Was Keith Haring A Sellout?

Conjure an object in your head, and there’s a good chance you can purchase a version of it that is emblazoned with Keith Haring’s motifs.

You can buy a Uniqlo baseball hat with his “radiant baby” image ($29.90), a chess set from the MoMA Design Store whose pieces are all barking dogs and breakdancing figures ($55), high-top sneakers from Zara covered in Haring’s thick black lines ($25.99; on sale at the time of writing), and lounge pants from Urban Outfitters adorned with people with flowering heads ($45).

You can buy skateboards, stickers, and pins, all dotted with the same images that appear in Haring’s paintings. And from the design store at the Museum of Contemporary Art Los Angeles, you can even buy a Haring candle in a container with zigzagging stick figures all over it ($88). Per its description, when burned, the candle smells like lily of the valley, with notes of jasmine, peony, and musk.

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A white man in a blue sweater standing in a gallery with other people looking at photographs around him.

There are few artists whose signature style has been so widely, unashamedly capitalized by big brands (with the help of estates and foundations). But in some ways, the condition is hardly new—Haring himself sold magnets, buttons, garments, coloring books, and skateboards at his very own Pop Shop, which launched in New York; for a time, he also ran a Tokyo outpost. The Japanese store became a problem when copycats began peddling shirts like his; it closed when the knockoffs became too tough to control, rendering Haring’s business obsolete. Money matters, after all.

The Pop Shop’s facade was spray-painted with the word CAPITALIST when it opened in New York in 1986—not that that necessarily kept members of the art world from flocking to it. Some observers were even more abrasive than the Pop Shop’s vandal. Writing in Spy magazine, journalist Tad Friend claimed that Haring’s art had reached a dead end with the Pop Shop, writing, “what precipitated Haring’s eclipse was not so much the suspicion that he had prostituted his art, but that he had nothing to prostitute.”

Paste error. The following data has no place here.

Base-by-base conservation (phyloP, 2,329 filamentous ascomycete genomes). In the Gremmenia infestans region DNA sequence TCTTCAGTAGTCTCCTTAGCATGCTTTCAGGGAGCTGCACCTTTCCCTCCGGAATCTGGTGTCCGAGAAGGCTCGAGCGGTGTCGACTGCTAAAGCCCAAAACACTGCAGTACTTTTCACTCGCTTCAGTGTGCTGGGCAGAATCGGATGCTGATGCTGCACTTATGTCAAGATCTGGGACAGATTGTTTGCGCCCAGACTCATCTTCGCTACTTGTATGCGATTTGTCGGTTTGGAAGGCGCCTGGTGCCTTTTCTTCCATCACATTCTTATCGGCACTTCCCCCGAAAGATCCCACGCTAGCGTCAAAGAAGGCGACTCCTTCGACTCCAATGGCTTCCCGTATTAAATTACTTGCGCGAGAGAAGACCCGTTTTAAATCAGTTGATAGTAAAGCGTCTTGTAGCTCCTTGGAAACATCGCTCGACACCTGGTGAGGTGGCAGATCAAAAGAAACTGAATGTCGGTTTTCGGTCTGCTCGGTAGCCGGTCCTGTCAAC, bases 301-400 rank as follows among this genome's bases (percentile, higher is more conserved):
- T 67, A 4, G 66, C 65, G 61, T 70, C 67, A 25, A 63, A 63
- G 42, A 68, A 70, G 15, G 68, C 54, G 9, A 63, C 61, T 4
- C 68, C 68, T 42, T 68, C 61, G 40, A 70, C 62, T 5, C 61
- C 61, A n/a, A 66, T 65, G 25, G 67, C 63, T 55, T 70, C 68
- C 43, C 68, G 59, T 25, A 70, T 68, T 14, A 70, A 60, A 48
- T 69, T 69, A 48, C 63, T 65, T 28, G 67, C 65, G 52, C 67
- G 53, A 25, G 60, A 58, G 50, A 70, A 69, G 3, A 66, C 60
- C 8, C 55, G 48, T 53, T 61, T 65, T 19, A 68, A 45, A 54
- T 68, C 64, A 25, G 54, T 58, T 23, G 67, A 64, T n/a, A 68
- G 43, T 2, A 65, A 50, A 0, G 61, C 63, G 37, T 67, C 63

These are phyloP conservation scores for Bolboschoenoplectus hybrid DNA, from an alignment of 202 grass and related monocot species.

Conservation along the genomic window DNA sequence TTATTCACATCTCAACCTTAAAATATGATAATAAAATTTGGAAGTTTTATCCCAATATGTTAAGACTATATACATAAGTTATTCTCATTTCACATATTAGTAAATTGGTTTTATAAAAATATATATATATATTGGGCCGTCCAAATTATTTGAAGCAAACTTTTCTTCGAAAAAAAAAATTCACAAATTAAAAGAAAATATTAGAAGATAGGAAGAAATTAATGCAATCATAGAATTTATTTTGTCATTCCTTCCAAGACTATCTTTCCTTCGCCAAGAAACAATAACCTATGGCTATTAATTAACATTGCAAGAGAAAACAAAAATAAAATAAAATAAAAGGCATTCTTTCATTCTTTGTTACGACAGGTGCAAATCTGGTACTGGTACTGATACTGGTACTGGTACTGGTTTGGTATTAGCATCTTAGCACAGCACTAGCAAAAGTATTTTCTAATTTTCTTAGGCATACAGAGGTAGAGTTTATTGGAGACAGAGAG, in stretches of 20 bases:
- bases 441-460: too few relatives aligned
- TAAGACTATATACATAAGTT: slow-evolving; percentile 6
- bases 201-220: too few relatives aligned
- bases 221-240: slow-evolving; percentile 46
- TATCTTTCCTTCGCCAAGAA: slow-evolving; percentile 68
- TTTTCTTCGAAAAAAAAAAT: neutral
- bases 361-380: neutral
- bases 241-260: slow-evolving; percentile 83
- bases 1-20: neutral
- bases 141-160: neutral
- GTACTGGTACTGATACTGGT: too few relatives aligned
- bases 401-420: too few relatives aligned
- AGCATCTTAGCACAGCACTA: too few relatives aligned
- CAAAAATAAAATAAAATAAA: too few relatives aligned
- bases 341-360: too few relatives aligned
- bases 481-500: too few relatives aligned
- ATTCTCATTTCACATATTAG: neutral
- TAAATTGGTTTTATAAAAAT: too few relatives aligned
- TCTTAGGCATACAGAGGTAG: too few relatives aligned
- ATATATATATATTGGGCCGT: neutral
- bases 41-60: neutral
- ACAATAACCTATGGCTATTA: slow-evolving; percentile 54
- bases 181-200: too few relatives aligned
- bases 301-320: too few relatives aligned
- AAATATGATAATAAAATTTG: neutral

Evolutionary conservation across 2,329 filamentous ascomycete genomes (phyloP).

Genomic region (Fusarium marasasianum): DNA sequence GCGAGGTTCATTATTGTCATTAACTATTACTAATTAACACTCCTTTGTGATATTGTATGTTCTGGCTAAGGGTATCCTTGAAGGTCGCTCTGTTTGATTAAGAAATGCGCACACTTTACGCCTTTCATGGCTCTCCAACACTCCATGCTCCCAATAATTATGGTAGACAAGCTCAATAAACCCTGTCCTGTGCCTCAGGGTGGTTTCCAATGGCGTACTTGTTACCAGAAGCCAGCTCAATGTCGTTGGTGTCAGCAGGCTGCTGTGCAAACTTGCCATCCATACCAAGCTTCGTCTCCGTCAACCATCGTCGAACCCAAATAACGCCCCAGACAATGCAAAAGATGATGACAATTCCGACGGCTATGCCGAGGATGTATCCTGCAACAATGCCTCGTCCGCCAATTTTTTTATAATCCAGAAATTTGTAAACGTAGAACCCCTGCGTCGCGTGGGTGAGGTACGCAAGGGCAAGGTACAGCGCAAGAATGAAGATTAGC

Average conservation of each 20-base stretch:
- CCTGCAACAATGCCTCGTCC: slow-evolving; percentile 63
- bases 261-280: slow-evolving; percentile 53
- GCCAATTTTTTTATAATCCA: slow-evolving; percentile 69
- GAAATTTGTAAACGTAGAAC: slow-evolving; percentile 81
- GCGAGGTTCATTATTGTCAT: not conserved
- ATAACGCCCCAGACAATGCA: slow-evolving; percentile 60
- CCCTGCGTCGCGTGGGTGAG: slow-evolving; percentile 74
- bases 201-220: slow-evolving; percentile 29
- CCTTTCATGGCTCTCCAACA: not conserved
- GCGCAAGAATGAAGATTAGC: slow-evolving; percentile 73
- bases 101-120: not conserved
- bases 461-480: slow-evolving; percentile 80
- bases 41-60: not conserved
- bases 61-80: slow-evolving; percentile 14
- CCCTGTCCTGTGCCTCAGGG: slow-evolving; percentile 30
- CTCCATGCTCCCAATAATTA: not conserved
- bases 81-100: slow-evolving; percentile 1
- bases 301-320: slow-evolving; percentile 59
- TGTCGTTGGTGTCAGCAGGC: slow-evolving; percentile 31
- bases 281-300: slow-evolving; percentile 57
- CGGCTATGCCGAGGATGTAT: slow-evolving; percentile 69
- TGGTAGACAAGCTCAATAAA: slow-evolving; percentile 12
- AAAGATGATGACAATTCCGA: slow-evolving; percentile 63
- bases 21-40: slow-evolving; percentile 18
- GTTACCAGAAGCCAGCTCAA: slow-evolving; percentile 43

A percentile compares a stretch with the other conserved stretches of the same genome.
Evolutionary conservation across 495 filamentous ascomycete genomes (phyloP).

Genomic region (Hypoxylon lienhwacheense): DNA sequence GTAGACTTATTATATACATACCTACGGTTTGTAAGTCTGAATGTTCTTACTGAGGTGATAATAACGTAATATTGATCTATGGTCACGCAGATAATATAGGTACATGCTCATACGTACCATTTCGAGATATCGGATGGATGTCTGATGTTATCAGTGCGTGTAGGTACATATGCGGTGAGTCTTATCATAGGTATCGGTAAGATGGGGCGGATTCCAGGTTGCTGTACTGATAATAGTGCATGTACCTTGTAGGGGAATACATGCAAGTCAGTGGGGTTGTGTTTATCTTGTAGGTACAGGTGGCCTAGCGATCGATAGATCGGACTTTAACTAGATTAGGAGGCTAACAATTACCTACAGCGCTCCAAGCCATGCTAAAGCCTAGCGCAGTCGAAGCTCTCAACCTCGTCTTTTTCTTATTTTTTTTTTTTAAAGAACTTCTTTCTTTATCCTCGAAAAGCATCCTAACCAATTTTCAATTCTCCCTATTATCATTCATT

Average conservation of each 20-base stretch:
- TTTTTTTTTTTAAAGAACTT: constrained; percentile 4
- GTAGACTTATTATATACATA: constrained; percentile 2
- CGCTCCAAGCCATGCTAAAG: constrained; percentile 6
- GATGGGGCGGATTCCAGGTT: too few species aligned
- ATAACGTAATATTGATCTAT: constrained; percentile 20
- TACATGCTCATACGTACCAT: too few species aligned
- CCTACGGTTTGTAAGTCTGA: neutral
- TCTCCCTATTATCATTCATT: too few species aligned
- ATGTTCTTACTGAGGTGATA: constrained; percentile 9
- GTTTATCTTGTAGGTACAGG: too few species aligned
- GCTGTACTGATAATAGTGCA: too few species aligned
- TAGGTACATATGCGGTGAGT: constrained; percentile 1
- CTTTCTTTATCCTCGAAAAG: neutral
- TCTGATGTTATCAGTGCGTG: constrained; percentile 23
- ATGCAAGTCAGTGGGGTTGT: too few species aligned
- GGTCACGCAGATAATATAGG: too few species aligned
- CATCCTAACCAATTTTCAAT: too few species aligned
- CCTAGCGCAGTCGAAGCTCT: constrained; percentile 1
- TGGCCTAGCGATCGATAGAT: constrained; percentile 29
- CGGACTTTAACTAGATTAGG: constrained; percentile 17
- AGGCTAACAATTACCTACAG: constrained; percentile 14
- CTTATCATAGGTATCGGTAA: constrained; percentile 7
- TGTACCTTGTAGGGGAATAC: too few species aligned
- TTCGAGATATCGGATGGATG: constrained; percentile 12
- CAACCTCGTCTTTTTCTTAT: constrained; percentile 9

But was Haring really a sellout? This is the question that the writer Brad Gooch bandies about in his new Haring biography, Radiant: The Life and Line of Keith Haring (Harper), which makes the case that Haring’s art was conceptualism masquerading as capitalism.

The Haring we know is a graffiti artist-turned-art world superstar. Having made his name scrawling cryptic creatures on the walls of the New York subway system (and occasionally drawing legal penalties for doing so), he would within a decade end up exhibiting these inventions in paintings that sold for vast sums in blue-chip European galleries. It was a tough balancing act for Haring, who once retorted, “I don’t know what they intended me to do: Just stay in the subway the rest of my life? Somehow that would have made me pure?”

A museum gallery with a large circular painting for a figure eating people that crawl out of its mouth. Opposite that work is a wall lined with black-silhouetted figures and T-shirts.

Keith Haring’s recent exhibition at the Broad in Los Angeles featured items from the Pop Shop.

Photo Dania Maxwell/Los Angeles Times via Getty Images